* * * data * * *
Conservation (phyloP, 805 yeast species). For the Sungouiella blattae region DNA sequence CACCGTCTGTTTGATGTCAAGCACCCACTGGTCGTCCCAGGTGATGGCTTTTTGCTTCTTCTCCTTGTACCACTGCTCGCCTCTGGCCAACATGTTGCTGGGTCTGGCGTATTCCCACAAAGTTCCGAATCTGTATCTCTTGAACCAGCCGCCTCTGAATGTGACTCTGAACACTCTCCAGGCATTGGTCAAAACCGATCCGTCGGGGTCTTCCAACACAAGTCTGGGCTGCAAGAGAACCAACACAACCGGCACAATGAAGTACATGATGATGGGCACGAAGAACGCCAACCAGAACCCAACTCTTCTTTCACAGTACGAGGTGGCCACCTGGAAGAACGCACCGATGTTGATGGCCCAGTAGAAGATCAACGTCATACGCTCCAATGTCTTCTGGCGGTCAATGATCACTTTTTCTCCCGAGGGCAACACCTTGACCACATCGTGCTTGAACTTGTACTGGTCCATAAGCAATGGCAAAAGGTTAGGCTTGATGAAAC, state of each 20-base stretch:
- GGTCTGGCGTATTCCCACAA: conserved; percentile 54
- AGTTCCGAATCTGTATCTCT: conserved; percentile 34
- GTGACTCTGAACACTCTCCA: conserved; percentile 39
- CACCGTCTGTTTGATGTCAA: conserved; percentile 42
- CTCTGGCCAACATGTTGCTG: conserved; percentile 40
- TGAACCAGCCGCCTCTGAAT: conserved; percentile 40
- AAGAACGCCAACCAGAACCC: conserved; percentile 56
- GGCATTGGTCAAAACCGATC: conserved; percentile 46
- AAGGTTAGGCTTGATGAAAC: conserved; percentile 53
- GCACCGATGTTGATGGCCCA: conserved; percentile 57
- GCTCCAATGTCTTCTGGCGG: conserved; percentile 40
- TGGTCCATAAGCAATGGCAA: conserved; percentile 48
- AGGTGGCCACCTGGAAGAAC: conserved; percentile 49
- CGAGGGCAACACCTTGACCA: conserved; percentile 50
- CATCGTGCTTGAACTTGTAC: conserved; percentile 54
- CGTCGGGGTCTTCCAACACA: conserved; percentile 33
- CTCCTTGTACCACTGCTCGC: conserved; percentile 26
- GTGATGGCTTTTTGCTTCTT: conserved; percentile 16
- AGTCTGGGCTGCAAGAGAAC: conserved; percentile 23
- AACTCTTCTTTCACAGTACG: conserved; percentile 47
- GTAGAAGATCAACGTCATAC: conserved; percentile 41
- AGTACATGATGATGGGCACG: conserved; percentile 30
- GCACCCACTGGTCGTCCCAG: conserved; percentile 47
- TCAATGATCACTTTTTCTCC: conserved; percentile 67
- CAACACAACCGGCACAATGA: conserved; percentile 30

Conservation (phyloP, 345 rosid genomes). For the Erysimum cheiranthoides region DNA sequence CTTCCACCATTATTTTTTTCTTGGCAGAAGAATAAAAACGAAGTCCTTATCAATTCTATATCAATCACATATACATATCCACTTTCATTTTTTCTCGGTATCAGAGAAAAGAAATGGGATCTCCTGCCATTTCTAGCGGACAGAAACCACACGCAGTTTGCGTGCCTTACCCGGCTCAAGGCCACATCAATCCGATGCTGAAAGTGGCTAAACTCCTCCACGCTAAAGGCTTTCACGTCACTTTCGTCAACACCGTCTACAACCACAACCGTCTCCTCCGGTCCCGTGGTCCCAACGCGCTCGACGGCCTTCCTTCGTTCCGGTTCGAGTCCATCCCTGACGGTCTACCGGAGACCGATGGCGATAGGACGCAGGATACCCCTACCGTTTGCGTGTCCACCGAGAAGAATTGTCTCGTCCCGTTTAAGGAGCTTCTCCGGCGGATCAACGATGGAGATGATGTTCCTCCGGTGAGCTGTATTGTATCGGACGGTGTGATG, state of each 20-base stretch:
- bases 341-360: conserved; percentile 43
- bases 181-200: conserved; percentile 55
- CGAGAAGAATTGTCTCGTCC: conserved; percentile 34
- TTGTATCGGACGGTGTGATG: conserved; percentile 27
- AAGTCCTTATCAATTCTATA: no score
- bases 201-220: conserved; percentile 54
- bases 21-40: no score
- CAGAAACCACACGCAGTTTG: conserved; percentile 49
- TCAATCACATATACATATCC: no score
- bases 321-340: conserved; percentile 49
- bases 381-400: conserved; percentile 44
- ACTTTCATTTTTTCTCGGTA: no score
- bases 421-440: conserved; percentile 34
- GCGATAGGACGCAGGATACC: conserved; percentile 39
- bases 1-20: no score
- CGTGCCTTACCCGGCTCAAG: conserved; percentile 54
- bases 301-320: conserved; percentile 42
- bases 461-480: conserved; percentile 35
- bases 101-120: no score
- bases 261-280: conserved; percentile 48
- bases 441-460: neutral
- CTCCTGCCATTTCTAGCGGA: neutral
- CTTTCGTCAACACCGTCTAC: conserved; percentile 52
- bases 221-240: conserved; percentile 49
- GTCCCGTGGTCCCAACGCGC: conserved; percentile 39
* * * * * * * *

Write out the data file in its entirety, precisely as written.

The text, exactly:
Conservation (phyloP, 805 yeast species). For the Sungouiella blattae region DNA sequence CACCGTCTGTTTGATGTCAAGCACCCACTGGTCGTCCCAGGTGATGGCTTTTTGCTTCTTCTCCTTGTACCACTGCTCGCCTCTGGCCAACATGTTGCTGGGTCTGGCGTATTCCCACAAAGTTCCGAATCTGTATCTCTTGAACCAGCCGCCTCTGAATGTGACTCTGAACACTCTCCAGGCATTGGTCAAAACCGATCCGTCGGGGTCTTCCAACACAAGTCTGGGCTGCAAGAGAACCAACACAACCGGCACAATGAAGTACATGATGATGGGCACGAAGAACGCCAACCAGAACCCAACTCTTCTTTCACAGTACGAGGTGGCCACCTGGAAGAACGCACCGATGTTGATGGCCCAGTAGAAGATCAACGTCATACGCTCCAATGTCTTCTGGCGGTCAATGATCACTTTTTCTCCCGAGGGCAACACCTTGACCACATCGTGCTTGAACTTGTACTGGTCCATAAGCAATGGCAAAAGGTTAGGCTTGATGAAAC, state of each 20-base stretch:
- GGTCTGGCGTATTCCCACAA: conserved; percentile 54
- AGTTCCGAATCTGTATCTCT: conserved; percentile 34
- GTGACTCTGAACACTCTCCA: conserved; percentile 39
- CACCGTCTGTTTGATGTCAA: conserved; percentile 42
- CTCTGGCCAACATGTTGCTG: conserved; percentile 40
- TGAACCAGCCGCCTCTGAAT: conserved; percentile 40
- AAGAACGCCAACCAGAACCC: conserved; percentile 56
- GGCATTGGTCAAAACCGATC: conserved; percentile 46
- AAGGTTAGGCTTGATGAAAC: conserved; percentile 53
- GCACCGATGTTGATGGCCCA: conserved; percentile 57
- GCTCCAATGTCTTCTGGCGG: conserved; percentile 40
- TGGTCCATAAGCAATGGCAA: conserved; percentile 48
- AGGTGGCCACCTGGAAGAAC: conserved; percentile 49
- CGAGGGCAACACCTTGACCA: conserved; percentile 50
- CATCGTGCTTGAACTTGTAC: conserved; percentile 54
- CGTCGGGGTCTTCCAACACA: conserved; percentile 33
- CTCCTTGTACCACTGCTCGC: conserved; percentile 26
- GTGATGGCTTTTTGCTTCTT: conserved; percentile 16
- AGTCTGGGCTGCAAGAGAAC: conserved; percentile 23
- AACTCTTCTTTCACAGTACG: conserved; percentile 47
- GTAGAAGATCAACGTCATAC: conserved; percentile 41
- AGTACATGATGATGGGCACG: conserved; percentile 30
- GCACCCACTGGTCGTCCCAG: conserved; percentile 47
- TCAATGATCACTTTTTCTCC: conserved; percentile 67
- CAACACAACCGGCACAATGA: conserved; percentile 30

Conservation (phyloP, 345 rosid genomes). For the Erysimum cheiranthoides region DNA sequence CTTCCACCATTATTTTTTTCTTGGCAGAAGAATAAAAACGAAGTCCTTATCAATTCTATATCAATCACATATACATATCCACTTTCATTTTTTCTCGGTATCAGAGAAAAGAAATGGGATCTCCTGCCATTTCTAGCGGACAGAAACCACACGCAGTTTGCGTGCCTTACCCGGCTCAAGGCCACATCAATCCGATGCTGAAAGTGGCTAAACTCCTCCACGCTAAAGGCTTTCACGTCACTTTCGTCAACACCGTCTACAACCACAACCGTCTCCTCCGGTCCCGTGGTCCCAACGCGCTCGACGGCCTTCCTTCGTTCCGGTTCGAGTCCATCCCTGACGGTCTACCGGAGACCGATGGCGATAGGACGCAGGATACCCCTACCGTTTGCGTGTCCACCGAGAAGAATTGTCTCGTCCCGTTTAAGGAGCTTCTCCGGCGGATCAACGATGGAGATGATGTTCCTCCGGTGAGCTGTATTGTATCGGACGGTGTGATG, state of each 20-base stretch:
- bases 341-360: conserved; percentile 43
- bases 181-200: conserved; percentile 55
- CGAGAAGAATTGTCTCGTCC: conserved; percentile 34
- TTGTATCGGACGGTGTGATG: conserved; percentile 27
- AAGTCCTTATCAATTCTATA: no score
- bases 201-220: conserved; percentile 54
- bases 21-40: no score
- CAGAAACCACACGCAGTTTG: conserved; percentile 49
- TCAATCACATATACATATCC: no score
- bases 321-340: conserved; percentile 49
- bases 381-400: conserved; percentile 44
- ACTTTCATTTTTTCTCGGTA: no score
- bases 421-440: conserved; percentile 34
- GCGATAGGACGCAGGATACC: conserved; percentile 39
- bases 1-20: no score
- CGTGCCTTACCCGGCTCAAG: conserved; percentile 54
- bases 301-320: conserved; percentile 42
- bases 461-480: conserved; percentile 35
- bases 101-120: no score
- bases 261-280: conserved; percentile 48
- bases 441-460: neutral
- CTCCTGCCATTTCTAGCGGA: neutral
- CTTTCGTCAACACCGTCTAC: conserved; percentile 52
- bases 221-240: conserved; percentile 49
- GTCCCGTGGTCCCAACGCGC: conserved; percentile 39